But I was not expecting the crash course in emotions, acceptance, and letting go. It’s all in how you look at it. Nothing can ache more than watching a child, who you see every day, who you taught to do multiplication and whose shoes you tie and whose milk you open, not getting what she needs and deserves. But nothing can bring you as much joy as that same child figuring out how to really do subtraction for the first time. Nothing is more frustrating than seeing a student dealing with a situation that can’t be fixed through hard work and strategizing, but nothing is more empowering than seeing that student learn to read, count, and think independently. Even just eight weeks into the school year, I can already see enormous growth in my five-year-olds. Seeing my hard work pay off in such a concrete, immediate and life-changing way — so soon after leaving college — is a rare and amazing privilege. It’s that ability to affect change in my students’ lives that keeps me going on a daily basis.

FYI: TFA (Teach for America)

by Erica Marks

“One day all children in this nation will have the opportunity to attain an excellent education.”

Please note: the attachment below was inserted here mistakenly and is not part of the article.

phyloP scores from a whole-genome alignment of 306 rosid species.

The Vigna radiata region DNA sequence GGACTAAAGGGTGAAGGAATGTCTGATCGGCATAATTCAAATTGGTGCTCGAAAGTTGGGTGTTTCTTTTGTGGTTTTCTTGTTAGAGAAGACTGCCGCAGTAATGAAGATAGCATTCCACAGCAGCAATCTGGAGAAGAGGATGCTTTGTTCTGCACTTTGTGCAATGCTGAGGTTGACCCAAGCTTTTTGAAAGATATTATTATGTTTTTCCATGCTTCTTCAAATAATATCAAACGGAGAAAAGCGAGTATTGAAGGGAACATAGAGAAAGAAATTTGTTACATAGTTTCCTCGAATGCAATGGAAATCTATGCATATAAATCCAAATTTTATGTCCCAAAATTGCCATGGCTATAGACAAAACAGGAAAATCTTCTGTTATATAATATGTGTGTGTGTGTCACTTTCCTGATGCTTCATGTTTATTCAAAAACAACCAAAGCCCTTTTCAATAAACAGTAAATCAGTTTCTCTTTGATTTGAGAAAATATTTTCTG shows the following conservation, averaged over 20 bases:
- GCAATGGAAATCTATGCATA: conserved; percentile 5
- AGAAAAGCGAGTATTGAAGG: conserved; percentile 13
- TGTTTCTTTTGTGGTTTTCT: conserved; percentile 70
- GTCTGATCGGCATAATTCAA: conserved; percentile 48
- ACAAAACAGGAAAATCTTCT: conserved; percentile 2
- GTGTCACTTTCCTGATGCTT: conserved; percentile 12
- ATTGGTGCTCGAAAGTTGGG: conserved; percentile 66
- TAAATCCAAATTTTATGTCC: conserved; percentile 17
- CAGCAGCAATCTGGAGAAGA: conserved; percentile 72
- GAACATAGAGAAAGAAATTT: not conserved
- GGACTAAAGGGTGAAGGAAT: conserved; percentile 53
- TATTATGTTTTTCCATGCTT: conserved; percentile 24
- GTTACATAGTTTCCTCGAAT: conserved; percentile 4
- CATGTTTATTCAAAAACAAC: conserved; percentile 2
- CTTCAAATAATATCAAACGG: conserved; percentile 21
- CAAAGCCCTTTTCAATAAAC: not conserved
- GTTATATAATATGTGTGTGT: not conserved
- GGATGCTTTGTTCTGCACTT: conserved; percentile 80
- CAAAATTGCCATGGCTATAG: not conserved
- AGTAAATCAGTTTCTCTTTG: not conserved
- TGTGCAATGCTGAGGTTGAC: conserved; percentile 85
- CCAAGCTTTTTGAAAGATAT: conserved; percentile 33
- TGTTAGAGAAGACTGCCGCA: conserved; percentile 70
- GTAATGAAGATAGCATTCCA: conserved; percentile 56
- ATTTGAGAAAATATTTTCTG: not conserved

Before joining the corps, the mission statement (above) was all I knew of Teach for America. Did I want to help? Sure. Did it seem easy? More or less. In the end, looking back on two strenuous, but fulfilling years, I feel like I did the mission some justice.

As an undergraduate business major at Pitt, I truthfully had no idea what I was going to do and where I was going to end up. I was applying for jobs that appealed to my major, but that didn’t appeal to me.  It was during this time of soul-searching, that I came across an opportunity that I knew nothing about, but seemed like it may give my career more purpose.  After a lengthy, three-part application process, I made the cut.

My assignment: Up and move to Charlotte (you rank your cities, I was thrilled about Charlotte, not the move) and take on an entire class of 1st graders with zero experience.